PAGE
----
Culture Shock and Homesickness
What is culture shock?
Do you find it difficult to adjust the social environment, climate, or culture of the new place? Are you constantly frustrated? Does homesickness bother you frequently?
Culture shock is normal and happens to most of us when travelling or moving abroad. It is not a sign that anything is wrong. On the contrary, it is an essential stage of the adaptation process to a new place and culture.
Culture shock is the personal disorientation a person may feel when experiencing an unfamiliar way of life due to immigration or a visit to a new country, a move between social environments, or simply travel to another type of life.
This page provides information for international students and doctoral researchers at the University of Oulu about culture shock.
Symptoms of culture shock
Moving to a new place, culture or social environment may throw you a little off balance. The symptoms of a culture shock can take various forms and can appear to you either just after your arrival or even months later. While some are able to overcome culture shock in a few days, others may have to deal with it for a few months.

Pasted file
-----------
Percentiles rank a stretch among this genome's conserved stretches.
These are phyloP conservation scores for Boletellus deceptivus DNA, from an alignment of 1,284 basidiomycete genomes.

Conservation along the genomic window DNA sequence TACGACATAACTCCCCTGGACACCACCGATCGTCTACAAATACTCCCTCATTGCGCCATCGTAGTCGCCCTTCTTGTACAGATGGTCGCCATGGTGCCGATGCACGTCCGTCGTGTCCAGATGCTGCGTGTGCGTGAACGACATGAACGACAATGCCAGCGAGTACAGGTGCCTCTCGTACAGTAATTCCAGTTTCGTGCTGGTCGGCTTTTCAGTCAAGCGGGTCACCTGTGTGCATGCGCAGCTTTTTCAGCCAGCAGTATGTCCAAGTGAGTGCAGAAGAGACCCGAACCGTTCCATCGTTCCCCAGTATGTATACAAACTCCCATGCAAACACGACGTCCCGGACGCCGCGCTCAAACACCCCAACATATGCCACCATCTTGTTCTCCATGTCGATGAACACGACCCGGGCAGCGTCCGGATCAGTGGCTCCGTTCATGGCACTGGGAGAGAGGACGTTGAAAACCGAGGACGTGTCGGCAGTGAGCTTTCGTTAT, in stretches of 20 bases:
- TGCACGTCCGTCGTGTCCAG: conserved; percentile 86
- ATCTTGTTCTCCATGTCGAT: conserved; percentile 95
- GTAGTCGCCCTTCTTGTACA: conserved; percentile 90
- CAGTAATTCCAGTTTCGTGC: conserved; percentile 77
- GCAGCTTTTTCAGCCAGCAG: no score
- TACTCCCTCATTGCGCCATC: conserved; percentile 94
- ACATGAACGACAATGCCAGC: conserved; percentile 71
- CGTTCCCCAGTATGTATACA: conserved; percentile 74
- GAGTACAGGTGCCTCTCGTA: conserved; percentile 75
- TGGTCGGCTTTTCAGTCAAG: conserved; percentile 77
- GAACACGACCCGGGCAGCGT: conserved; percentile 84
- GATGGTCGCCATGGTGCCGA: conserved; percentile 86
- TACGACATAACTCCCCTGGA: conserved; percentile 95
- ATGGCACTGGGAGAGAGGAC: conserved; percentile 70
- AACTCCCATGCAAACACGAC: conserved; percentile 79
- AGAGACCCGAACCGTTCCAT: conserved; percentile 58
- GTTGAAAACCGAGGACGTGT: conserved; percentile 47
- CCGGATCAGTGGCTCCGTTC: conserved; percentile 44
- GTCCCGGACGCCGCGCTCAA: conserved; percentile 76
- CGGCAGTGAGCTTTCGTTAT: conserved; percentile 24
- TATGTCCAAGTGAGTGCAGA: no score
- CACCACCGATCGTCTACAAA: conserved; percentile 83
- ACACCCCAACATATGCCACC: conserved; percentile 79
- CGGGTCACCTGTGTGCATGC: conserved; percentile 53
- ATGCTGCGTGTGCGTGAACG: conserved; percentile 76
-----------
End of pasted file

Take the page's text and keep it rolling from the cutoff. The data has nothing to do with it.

At first, you may notice confusion and changes in your mood. You may feel sad, melancholic or lonely and the homesickness just does not seem to ease. Little things may start to irritate or anger you, and you may even lose your temper. Anxiety, stress, boredom or fatigue may affect your life, studies or your willingness to participate in social activities. You may feel lost or overlooked, or have self-doubt, a lack of confidence or a loss of identity. You may even regret your decision to take the step of studying abroad.
You may also notice some physical symptoms, like problems with eating or sleeping. Even have aches, pains and allergies have been associated with culture shock.
In some cases, culture shock may generate depression-like symptoms. If you feel that this may be the case with you, remember to ask for help.
Multiple factors affect the degree to which you might be affected, such as your pre-departure expectations, coping skills, and past experiences of living abroad. The following factors have been linked to culture shock, but you may also be able to identify other factors.
Stages of adaptation process
Although not everyone experiences culture shock in the same way, there are generally four stages that individuals go through when migrating or travelling to a foreign land. You may not have to go through all the stages, and the length of each stage will vary individually. Note, that the stages can overlap, and you may experience the characteristics of different stages simultaneously.
The graph below with emojis illustrates mood changes at different stages of culture shock on a timeline that begins close to moving abroad.
Remember, that culture shock is normal.
- Keep an open mind and welcome the surprising experiences.
- Commit to saying ‘yes’ as much as possible: accept invitations and participate to social activities. However, be sure to use common sense and stay safe.
- Socialize with others - friendly locals or fellow students.